The main issue regarding which lense to buy was the fact that i wanted something that i can hand hold and get some "in flight shots" with ease. The Bigma is too heavy for that . ( on a tripod - there's no difference- they are all steady and easy ).
The Tamron has never left the camera since then.
A 500 or 600 m"m prime lense is surely better but considering the average bird photographer and budget - i find the Tamron \ Bigma a great solution . I think that the differences are minor .
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Old Saturday 17th May 2008, 22:41   #18
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Firstly, can I say thanks to all who have posted on this thread, I found the comments invaluable whilst deciding on the above lenses.

I eventually chose the Tamron & am really happy with the resulting shots. I find the lens returns good results hand-held too, if I rest against something solid. The most astonishing thing to me, is that the quality when using a 1.4X Tamron (Kenco) converter, seems nearly as sharp as without it, whilst the autofocus works right up to around the 450mm mark.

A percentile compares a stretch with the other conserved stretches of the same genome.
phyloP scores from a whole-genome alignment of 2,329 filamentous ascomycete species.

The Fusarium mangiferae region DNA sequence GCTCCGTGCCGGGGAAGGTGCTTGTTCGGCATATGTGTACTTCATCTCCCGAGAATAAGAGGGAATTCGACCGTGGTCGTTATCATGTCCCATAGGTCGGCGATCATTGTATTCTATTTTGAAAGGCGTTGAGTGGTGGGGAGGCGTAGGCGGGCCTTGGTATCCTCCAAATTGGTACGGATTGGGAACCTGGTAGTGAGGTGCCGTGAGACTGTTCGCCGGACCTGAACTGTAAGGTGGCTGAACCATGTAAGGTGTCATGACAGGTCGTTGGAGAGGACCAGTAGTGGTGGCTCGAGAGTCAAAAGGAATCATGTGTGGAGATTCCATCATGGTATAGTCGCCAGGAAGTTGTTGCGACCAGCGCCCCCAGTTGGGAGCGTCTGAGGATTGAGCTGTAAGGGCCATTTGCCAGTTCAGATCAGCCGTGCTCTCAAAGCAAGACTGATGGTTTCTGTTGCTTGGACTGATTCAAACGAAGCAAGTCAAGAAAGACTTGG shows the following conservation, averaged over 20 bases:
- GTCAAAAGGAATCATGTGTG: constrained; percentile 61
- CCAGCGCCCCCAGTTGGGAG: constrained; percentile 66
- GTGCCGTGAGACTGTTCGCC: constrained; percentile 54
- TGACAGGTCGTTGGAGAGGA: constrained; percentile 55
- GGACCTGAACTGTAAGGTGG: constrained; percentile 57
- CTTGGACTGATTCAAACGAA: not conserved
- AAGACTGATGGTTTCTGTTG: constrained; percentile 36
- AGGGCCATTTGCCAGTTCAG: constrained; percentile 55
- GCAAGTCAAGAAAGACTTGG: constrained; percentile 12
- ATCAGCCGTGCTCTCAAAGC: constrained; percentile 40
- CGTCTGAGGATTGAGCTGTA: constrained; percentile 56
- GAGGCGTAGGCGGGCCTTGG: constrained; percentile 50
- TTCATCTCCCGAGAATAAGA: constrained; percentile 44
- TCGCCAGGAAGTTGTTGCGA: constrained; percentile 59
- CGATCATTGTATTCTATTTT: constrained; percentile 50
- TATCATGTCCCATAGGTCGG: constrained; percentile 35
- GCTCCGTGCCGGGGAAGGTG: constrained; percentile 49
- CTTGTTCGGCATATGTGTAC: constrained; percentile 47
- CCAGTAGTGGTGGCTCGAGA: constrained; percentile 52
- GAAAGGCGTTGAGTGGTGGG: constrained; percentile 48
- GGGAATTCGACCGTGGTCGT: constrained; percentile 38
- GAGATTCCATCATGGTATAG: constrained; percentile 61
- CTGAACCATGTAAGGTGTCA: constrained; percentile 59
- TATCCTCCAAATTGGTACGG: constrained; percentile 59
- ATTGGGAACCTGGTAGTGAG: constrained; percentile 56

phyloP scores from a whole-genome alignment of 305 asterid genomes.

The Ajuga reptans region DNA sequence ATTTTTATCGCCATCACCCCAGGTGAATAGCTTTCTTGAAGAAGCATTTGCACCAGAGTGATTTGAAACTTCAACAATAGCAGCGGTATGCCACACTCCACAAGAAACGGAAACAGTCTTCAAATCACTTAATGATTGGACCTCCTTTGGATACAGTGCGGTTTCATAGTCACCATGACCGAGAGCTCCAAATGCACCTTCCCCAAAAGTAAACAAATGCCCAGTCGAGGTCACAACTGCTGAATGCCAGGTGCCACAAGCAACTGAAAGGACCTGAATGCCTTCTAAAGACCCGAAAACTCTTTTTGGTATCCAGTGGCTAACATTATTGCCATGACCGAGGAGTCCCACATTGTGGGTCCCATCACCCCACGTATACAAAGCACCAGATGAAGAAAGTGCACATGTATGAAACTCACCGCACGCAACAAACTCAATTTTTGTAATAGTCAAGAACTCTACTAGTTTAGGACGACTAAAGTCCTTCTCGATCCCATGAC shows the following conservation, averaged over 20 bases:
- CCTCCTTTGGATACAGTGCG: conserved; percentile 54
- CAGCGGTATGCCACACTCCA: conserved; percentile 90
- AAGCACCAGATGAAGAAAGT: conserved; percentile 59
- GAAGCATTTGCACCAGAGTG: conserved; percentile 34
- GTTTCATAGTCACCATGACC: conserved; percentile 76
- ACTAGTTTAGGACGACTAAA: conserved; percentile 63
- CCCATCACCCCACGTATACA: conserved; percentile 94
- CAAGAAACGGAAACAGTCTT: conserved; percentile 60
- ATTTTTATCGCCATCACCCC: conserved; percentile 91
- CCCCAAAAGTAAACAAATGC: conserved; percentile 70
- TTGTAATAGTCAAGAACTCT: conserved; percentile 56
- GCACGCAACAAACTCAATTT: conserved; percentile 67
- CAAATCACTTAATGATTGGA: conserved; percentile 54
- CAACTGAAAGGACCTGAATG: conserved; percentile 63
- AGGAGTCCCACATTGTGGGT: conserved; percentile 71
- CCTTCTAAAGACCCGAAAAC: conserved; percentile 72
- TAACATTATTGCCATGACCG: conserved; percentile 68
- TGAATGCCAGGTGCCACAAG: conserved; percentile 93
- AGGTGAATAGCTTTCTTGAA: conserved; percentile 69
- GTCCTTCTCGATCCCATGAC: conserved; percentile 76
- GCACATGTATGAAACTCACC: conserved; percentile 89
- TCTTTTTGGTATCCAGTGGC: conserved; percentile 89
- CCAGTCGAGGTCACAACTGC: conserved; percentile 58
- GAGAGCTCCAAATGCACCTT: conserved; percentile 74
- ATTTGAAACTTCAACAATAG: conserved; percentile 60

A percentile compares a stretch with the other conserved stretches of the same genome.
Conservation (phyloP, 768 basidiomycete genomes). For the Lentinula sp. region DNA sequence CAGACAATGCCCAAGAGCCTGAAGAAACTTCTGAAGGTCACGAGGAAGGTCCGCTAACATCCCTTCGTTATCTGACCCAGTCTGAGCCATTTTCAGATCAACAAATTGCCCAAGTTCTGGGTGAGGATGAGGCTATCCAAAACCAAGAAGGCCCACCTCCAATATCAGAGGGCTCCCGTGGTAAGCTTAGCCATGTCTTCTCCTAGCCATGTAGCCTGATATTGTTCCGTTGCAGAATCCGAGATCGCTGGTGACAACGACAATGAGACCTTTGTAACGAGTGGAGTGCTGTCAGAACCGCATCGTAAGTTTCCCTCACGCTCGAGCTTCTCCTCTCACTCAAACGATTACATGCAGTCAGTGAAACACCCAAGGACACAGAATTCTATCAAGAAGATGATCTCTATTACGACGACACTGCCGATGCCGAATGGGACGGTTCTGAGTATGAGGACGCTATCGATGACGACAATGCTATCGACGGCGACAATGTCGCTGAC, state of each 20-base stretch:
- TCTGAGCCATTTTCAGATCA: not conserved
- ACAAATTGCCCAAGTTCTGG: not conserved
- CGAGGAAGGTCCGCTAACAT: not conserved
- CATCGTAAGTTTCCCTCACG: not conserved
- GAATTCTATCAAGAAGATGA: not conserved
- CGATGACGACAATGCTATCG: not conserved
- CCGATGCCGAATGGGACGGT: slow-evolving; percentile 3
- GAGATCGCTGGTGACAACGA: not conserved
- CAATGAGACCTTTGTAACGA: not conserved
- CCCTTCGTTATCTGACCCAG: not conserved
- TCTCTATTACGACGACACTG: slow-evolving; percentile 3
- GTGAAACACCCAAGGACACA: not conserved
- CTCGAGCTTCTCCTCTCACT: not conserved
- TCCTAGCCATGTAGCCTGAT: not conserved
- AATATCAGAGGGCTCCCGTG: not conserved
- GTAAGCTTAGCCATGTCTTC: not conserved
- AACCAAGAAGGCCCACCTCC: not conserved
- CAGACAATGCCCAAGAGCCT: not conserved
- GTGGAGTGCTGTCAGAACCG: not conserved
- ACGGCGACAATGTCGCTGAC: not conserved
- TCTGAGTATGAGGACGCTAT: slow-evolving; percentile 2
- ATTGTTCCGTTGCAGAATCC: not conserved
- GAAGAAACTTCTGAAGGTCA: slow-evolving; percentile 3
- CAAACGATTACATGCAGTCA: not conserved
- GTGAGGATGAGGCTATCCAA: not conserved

I am very happy with my choice, but think that it is just down to personal preference in the end, so if you're looking to choose between the two, I would suggest that you physically handle each one, then make your choice, because on optical performance, it's really splitting hairs. I recommend that you buy either one of these lenses, it will add a whole new dimension to your photography.


Regards

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Old Sunday 18th May 2008, 09:45   #19
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Hi Mark and welcome to BirdForum from all the staff.

I'm glad to hear that you are happy with you new lens and I look forward to seeing some of your photos in the gallery here.
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Old Sunday 25th May 2008, 13:44   #20
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Where did you end up buying JSI, I getting one this week and am looking for the best price, I live in Kington. It can be at Henry's for $1,2499.99
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Old Monday 26th May 2008, 09:32   #21
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I know someone who recently purchased a canon 400D and a Sigma 50-500 and he is really disillusioned with his efforts, although I have seen some and they look pretty good to me.